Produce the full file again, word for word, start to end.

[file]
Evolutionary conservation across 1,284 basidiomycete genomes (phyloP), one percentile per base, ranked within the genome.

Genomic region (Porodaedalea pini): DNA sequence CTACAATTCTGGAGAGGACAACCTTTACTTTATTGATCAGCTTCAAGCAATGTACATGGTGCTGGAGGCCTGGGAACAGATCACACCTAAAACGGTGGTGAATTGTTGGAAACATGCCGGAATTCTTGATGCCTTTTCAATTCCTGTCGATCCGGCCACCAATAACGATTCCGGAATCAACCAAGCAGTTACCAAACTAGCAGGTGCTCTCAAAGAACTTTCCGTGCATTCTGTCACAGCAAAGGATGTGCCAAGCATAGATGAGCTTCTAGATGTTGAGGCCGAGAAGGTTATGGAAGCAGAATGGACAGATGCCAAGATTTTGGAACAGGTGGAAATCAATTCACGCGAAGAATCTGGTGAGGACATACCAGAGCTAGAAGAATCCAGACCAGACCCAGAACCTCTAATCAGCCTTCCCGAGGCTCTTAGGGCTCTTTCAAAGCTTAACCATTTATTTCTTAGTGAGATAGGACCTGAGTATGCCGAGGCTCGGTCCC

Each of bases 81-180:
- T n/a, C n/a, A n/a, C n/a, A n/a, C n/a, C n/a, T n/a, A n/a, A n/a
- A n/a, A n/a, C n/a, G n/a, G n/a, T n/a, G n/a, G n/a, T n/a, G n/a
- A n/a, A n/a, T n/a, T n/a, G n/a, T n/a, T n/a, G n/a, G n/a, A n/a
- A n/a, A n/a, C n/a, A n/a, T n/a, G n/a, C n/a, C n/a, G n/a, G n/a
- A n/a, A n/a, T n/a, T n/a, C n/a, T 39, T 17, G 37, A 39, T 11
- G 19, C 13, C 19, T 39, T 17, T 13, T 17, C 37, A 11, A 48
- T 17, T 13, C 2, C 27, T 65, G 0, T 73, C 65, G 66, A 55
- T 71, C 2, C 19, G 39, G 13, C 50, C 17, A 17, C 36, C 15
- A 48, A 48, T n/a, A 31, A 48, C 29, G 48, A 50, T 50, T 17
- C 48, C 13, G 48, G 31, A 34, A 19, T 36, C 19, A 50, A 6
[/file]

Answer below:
Evolutionary conservation across 1,284 basidiomycete genomes (phyloP), one percentile per base, ranked within the genome.

Genomic region (Porodaedalea pini): DNA sequence CTACAATTCTGGAGAGGACAACCTTTACTTTATTGATCAGCTTCAAGCAATGTACATGGTGCTGGAGGCCTGGGAACAGATCACACCTAAAACGGTGGTGAATTGTTGGAAACATGCCGGAATTCTTGATGCCTTTTCAATTCCTGTCGATCCGGCCACCAATAACGATTCCGGAATCAACCAAGCAGTTACCAAACTAGCAGGTGCTCTCAAAGAACTTTCCGTGCATTCTGTCACAGCAAAGGATGTGCCAAGCATAGATGAGCTTCTAGATGTTGAGGCCGAGAAGGTTATGGAAGCAGAATGGACAGATGCCAAGATTTTGGAACAGGTGGAAATCAATTCACGCGAAGAATCTGGTGAGGACATACCAGAGCTAGAAGAATCCAGACCAGACCCAGAACCTCTAATCAGCCTTCCCGAGGCTCTTAGGGCTCTTTCAAAGCTTAACCATTTATTTCTTAGTGAGATAGGACCTGAGTATGCCGAGGCTCGGTCCC

Each of bases 81-180:
- T n/a, C n/a, A n/a, C n/a, A n/a, C n/a, C n/a, T n/a, A n/a, A n/a
- A n/a, A n/a, C n/a, G n/a, G n/a, T n/a, G n/a, G n/a, T n/a, G n/a
- A n/a, A n/a, T n/a, T n/a, G n/a, T n/a, T n/a, G n/a, G n/a, A n/a
- A n/a, A n/a, C n/a, A n/a, T n/a, G n/a, C n/a, C n/a, G n/a, G n/a
- A n/a, A n/a, T n/a, T n/a, C n/a, T 39, T 17, G 37, A 39, T 11
- G 19, C 13, C 19, T 39, T 17, T 13, T 17, C 37, A 11, A 48
- T 17, T 13, C 2, C 27, T 65, G 0, T 73, C 65, G 66, A 55
- T 71, C 2, C 19, G 39, G 13, C 50, C 17, A 17, C 36, C 15
- A 48, A 48, T n/a, A 31, A 48, C 29, G 48, A 50, T 50, T 17
- C 48, C 13, G 48, G 31, A 34, A 19, T 36, C 19, A 50, A 6